Three limekilns were built in Limekiln Gulch, near the foothills above The Avenues in Salt Lake City, in the late 1850s.
Limestone helped 19th-century pioneers upgrade their lifestyle from mud and log cabins to homes made of stone and brick. In order to build our wonderful communities, we needed brick and mortar. Limestone was carried from the nearby deposits and broken into grapefruit sized chunks. Limestone and firewood were loaded into the vertical shafts of the kilns. The burning wood transformed the limestone into masonry mortar. Masonry mortar was widely used in the early constructions in Salt Lake City. The kilns were put out of business around 1900 by the invention of Portland cement.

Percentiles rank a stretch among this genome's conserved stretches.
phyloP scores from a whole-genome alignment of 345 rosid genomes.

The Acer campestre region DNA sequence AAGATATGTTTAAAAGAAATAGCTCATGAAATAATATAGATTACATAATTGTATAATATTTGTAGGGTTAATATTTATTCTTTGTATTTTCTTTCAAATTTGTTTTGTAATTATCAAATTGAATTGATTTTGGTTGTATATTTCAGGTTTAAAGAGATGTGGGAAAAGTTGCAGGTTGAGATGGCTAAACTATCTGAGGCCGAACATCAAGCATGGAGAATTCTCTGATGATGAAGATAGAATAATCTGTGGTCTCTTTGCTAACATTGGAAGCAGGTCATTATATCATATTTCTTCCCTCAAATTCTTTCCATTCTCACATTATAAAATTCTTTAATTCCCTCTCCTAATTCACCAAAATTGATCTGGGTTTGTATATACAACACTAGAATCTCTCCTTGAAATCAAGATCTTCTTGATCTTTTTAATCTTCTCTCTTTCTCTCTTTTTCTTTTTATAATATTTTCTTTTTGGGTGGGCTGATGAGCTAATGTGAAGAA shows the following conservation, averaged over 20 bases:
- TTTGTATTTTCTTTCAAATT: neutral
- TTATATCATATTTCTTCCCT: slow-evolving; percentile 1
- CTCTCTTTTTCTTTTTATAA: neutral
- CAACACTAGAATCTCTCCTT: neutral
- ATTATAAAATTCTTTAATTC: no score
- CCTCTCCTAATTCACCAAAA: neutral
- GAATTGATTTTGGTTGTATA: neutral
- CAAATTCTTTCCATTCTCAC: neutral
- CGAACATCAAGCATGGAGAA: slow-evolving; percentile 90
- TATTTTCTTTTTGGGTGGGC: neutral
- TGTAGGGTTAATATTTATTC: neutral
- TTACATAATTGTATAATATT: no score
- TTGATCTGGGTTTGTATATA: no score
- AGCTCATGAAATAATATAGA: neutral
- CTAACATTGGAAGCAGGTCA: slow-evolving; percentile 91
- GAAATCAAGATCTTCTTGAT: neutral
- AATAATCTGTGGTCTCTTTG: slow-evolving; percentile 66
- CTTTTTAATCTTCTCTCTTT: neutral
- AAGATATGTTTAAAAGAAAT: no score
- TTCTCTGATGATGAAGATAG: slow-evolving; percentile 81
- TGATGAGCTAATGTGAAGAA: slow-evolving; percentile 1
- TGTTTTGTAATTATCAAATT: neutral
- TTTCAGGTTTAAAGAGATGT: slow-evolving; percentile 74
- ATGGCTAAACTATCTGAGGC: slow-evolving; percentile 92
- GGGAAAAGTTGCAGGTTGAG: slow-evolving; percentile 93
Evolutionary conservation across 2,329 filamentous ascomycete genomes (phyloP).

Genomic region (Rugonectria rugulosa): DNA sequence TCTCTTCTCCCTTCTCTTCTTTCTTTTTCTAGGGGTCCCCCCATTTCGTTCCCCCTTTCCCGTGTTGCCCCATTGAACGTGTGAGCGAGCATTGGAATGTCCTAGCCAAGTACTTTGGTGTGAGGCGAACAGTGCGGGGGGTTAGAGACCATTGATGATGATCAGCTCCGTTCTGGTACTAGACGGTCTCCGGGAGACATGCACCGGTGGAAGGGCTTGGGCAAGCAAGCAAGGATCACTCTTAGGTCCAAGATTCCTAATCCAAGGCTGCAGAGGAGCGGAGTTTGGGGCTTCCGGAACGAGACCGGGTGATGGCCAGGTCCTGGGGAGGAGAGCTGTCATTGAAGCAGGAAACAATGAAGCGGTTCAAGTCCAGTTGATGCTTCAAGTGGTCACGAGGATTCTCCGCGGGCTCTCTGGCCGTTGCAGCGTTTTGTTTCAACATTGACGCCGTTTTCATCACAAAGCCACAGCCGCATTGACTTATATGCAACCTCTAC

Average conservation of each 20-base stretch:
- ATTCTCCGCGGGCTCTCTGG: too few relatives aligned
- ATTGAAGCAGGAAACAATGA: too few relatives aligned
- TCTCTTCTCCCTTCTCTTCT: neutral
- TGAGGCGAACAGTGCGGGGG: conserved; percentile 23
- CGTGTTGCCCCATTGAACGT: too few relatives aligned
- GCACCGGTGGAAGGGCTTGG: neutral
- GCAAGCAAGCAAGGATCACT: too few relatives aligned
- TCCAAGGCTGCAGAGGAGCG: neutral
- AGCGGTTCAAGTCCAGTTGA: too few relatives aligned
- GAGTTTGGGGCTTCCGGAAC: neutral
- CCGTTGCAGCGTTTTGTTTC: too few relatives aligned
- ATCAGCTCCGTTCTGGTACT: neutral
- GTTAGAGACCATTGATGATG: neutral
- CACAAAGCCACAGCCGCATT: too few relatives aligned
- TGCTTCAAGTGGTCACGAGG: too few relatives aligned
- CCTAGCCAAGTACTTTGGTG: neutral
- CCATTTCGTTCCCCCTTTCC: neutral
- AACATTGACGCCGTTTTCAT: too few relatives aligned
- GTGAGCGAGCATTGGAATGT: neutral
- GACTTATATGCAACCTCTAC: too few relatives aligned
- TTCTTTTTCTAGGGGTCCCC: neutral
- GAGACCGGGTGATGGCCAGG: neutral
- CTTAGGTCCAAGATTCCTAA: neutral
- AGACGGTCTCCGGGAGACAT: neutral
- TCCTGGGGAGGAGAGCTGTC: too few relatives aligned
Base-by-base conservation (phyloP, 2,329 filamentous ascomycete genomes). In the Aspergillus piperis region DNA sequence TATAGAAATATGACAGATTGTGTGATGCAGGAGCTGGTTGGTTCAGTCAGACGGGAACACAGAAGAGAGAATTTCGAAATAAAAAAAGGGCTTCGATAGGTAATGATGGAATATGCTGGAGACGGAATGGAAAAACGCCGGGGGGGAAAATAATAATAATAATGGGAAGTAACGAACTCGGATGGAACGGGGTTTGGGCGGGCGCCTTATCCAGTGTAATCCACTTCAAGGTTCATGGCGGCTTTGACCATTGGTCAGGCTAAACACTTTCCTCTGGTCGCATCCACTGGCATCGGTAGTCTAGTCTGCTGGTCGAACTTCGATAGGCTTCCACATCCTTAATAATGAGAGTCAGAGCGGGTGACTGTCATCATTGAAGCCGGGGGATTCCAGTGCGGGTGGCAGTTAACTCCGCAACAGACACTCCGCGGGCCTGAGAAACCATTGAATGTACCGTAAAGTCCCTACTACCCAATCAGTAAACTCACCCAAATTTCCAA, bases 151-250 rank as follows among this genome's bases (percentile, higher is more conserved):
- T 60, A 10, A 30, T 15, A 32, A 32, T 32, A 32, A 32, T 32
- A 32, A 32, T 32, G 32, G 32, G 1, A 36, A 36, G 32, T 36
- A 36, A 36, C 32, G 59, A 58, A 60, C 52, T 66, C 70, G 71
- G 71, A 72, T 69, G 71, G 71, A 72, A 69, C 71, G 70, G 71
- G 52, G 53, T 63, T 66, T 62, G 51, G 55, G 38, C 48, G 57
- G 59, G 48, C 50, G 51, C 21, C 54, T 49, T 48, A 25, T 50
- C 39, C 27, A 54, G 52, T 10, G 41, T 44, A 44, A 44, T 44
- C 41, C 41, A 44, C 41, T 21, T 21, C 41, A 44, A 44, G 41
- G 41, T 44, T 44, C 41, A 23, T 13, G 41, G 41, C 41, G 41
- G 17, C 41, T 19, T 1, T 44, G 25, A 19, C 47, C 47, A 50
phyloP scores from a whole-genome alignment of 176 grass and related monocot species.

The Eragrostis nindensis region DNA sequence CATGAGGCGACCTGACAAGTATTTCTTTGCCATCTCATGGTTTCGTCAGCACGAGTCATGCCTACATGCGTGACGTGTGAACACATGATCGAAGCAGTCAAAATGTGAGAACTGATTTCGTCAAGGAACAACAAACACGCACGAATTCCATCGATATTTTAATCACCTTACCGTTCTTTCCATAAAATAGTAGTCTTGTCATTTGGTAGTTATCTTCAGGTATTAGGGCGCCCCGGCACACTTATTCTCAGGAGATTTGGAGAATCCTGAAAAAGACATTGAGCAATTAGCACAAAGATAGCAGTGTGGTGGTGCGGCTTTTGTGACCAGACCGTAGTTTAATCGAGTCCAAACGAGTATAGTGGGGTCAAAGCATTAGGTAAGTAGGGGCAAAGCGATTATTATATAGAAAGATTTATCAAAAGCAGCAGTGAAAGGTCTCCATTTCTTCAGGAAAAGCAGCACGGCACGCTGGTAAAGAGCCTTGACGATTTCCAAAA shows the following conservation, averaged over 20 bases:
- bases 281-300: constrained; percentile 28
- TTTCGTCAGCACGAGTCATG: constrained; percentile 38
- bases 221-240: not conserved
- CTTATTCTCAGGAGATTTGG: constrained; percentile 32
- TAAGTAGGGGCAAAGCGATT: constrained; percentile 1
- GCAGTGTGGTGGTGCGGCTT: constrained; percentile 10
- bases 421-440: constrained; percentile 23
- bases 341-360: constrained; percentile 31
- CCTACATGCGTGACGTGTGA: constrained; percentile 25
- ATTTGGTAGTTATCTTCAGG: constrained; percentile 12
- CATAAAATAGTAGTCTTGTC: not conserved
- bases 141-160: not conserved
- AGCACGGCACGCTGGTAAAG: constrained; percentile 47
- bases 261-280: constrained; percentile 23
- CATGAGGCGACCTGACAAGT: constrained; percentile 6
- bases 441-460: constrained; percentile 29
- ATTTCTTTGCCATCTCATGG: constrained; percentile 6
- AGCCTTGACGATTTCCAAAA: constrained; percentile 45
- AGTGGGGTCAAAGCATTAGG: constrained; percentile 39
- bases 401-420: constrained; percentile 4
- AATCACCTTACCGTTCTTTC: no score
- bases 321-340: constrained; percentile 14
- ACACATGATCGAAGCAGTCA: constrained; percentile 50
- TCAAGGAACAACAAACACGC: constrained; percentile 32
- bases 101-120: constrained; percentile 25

You’d have to look south of Sixth Avenue to find homes built with the mortar that was likely created just up the hill. Today you have your choice of homes built in the centuries following the demise of limekilns. Below are a few of the homes for sale located within walking distance to a historic kiln. Call us to schedule showings at your convenience.